Afghan Feminists See Koran as Strongest Weapon

Fatima Gailani believes that women’s rights can be achieved by a return to the teachings of the Koran. She is one of a small but growing number of Islamic feminists in the Middle East who are seeking to challenge both the dominant patriarchal culture in the region, and the assumptions of an earlier generation of women rights activists in the West.148956097_f9f5c9e509

There’s no set creed as to what makes an Islamic feminist. Most are university-educated women who took feminism’s critique of male-dominated society (prevalent in the Middle East’s largely secular-minded campuses in the ‘70s) and combined it with the dictates of Sharia Law and the rising Islamist tide over the past decade. In doing so, they have been able to show how poor treatment of women is rarely condoned by the Koran.

“Forced marriage, child brides, honor killings – none of this is in the Koran,” Fatima told me, when we met in her office at Kabul’s Red Crescent Society, which she directs. “Women are treated like chattel, and in the name of Islam. This is not sanctioned in the Koran,” she said.

What Fatima, and others like her, are attempting to do is use the Koran and its huge cultural weight to steer Middle Eastern societies towards a more generous treatment of women.

It’s not an easy task. For a start, their numbers are small – Fatima estimates there no more than a few dozen Islamic feminists like her in Afghanistan. And then there are the entrenched interests they are battling, none more stark than in Afghanistan, where adult illiteracy is estimated at 75%.

“If we want to change Islam from within, we have to be totally committed to the religion. That’s the only way to succeed,” said Fatima, “The men in this country, and most of the women, will only be convinced to change their behavior if they know it is in the Koran. That’s the highest authority here.”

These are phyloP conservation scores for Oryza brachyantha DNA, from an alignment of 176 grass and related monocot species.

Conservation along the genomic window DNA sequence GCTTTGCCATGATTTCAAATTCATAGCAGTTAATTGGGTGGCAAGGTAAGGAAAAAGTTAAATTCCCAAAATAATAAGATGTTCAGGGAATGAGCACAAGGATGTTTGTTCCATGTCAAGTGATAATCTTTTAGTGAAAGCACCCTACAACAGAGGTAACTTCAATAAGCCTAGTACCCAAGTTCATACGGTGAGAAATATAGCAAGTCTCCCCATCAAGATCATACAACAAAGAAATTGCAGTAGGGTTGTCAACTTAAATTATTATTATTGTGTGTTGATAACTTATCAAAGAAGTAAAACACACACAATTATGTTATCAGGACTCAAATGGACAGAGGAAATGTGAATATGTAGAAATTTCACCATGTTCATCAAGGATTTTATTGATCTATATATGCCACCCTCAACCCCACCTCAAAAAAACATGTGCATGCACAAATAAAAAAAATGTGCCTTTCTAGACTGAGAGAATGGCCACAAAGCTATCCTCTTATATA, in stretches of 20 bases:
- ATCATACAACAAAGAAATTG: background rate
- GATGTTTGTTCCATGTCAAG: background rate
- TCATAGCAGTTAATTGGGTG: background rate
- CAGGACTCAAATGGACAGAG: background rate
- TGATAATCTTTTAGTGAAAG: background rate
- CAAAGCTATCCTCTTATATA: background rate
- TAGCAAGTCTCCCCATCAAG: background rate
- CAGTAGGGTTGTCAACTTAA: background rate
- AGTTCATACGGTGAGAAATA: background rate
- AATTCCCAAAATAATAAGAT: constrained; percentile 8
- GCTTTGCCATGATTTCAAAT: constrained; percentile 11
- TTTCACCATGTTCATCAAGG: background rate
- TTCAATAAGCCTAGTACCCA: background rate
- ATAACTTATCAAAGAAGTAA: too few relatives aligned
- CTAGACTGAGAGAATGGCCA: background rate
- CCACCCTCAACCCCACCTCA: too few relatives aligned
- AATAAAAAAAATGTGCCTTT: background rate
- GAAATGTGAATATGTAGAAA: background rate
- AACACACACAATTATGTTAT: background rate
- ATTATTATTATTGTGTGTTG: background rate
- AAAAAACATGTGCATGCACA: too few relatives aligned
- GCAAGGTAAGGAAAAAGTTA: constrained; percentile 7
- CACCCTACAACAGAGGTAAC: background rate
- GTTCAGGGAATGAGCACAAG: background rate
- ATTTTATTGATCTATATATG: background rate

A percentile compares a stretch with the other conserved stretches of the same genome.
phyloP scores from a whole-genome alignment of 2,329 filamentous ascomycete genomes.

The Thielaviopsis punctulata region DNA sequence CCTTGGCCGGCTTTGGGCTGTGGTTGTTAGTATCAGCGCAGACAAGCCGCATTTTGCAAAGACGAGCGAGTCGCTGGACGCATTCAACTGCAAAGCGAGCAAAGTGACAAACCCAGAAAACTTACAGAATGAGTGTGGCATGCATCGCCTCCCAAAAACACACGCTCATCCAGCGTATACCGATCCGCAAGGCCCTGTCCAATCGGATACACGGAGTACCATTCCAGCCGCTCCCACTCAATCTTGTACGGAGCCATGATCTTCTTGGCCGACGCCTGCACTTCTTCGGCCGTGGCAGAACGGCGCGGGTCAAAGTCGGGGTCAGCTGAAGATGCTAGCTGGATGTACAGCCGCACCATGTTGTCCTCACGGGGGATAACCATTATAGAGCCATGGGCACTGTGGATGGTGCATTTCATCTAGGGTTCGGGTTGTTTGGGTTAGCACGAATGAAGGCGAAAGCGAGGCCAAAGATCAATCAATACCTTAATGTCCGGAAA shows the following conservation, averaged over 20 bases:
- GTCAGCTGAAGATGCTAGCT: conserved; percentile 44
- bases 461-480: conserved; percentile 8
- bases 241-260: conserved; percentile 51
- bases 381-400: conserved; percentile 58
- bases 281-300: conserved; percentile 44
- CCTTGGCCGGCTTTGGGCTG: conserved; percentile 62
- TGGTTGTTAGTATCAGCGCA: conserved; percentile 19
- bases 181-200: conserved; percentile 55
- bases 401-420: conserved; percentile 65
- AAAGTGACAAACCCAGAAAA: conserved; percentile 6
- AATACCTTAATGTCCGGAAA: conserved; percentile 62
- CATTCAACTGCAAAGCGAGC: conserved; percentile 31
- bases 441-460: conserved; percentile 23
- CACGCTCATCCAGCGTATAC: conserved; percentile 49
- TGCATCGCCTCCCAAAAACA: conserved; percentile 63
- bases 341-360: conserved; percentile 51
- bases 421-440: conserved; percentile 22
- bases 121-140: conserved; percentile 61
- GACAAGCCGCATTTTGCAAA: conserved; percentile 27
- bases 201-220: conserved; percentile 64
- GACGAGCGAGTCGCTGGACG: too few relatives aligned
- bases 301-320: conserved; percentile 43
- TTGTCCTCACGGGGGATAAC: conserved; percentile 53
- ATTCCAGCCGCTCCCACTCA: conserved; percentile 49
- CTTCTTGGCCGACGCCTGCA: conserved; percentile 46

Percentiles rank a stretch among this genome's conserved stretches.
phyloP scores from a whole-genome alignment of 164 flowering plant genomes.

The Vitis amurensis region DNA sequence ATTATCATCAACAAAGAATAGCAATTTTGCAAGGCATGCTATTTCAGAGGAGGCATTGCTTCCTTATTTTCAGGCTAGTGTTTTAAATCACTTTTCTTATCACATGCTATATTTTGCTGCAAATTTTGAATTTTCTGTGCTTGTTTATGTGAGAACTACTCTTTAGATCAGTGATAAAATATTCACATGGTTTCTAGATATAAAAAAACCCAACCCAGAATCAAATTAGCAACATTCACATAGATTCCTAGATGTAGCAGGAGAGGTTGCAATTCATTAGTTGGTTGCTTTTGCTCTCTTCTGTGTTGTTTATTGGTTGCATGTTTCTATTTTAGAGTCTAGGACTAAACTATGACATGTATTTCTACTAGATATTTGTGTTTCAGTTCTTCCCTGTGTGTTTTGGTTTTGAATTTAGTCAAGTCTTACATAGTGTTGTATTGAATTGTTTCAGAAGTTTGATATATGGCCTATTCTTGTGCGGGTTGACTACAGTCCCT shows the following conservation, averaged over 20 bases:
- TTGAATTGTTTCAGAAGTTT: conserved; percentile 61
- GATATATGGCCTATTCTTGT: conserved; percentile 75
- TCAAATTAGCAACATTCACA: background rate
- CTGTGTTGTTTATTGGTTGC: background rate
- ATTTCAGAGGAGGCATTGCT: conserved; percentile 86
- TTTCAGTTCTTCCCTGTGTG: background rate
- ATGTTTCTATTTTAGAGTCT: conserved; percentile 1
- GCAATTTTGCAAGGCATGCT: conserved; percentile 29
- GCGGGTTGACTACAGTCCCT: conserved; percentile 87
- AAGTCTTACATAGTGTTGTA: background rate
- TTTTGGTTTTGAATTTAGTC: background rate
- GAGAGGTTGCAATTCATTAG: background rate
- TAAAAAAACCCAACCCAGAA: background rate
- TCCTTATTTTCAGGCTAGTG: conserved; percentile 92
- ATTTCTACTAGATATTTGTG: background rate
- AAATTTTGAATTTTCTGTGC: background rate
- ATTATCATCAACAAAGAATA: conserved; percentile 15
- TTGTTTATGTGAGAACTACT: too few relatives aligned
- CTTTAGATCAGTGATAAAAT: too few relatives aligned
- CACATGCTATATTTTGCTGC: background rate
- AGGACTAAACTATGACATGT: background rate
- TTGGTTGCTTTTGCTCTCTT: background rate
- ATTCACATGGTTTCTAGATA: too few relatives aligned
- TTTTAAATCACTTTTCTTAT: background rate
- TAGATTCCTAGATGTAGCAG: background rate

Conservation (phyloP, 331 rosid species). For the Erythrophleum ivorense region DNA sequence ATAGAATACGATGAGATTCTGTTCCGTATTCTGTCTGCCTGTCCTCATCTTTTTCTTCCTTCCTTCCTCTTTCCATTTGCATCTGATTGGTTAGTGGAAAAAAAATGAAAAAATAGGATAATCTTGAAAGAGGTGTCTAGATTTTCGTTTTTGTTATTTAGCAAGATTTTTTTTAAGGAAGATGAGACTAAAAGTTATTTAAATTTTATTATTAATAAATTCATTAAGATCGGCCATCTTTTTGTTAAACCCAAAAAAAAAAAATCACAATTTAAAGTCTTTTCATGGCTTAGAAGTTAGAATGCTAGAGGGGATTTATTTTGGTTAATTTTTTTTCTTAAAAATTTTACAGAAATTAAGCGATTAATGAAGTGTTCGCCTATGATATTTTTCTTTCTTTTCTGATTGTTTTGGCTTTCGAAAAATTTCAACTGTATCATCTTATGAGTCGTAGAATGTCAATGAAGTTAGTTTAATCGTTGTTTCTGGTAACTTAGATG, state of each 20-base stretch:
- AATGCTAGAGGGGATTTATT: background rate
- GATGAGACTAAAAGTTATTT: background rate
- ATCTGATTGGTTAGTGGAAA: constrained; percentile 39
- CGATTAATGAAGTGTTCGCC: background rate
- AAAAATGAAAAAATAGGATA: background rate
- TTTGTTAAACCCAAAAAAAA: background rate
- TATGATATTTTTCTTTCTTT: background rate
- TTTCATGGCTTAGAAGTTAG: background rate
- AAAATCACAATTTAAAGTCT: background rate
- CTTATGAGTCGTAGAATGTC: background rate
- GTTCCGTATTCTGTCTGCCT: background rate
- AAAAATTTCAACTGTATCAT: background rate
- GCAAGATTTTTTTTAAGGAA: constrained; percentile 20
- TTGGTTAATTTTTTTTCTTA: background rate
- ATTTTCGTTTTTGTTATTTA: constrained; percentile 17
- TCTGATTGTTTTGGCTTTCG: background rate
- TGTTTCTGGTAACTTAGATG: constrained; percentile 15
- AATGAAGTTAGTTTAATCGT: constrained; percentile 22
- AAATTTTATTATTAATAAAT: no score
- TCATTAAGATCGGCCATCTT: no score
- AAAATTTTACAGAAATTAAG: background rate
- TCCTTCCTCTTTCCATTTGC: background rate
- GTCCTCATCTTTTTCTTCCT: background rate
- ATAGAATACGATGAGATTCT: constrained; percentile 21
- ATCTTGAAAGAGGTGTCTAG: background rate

The solution that Fatima proposes is a re-configuration of village life, starting with the village imam, or religious leader. “We can’t have semi-illiterate preachers defining who women are and what they can do,” she says.

Unfortunately for Islamic feminists, they have largely been ignored by traditional women’s movements in the U.S. and Europe, who see Islam as the final frontier in the struggle. They are put off when women like Fatima insist that wearing a veil or headscarf is an Islamic duty clearly spelled out in the Koran, and that they cannot pick and choose elements of their creed.

“What Western feminists don’t understand is that we don’t want freedom,” Gailani said. “We want to be able to follow the Koran, minus all the anti-women dogma that surrounds it.”

Washington Post:



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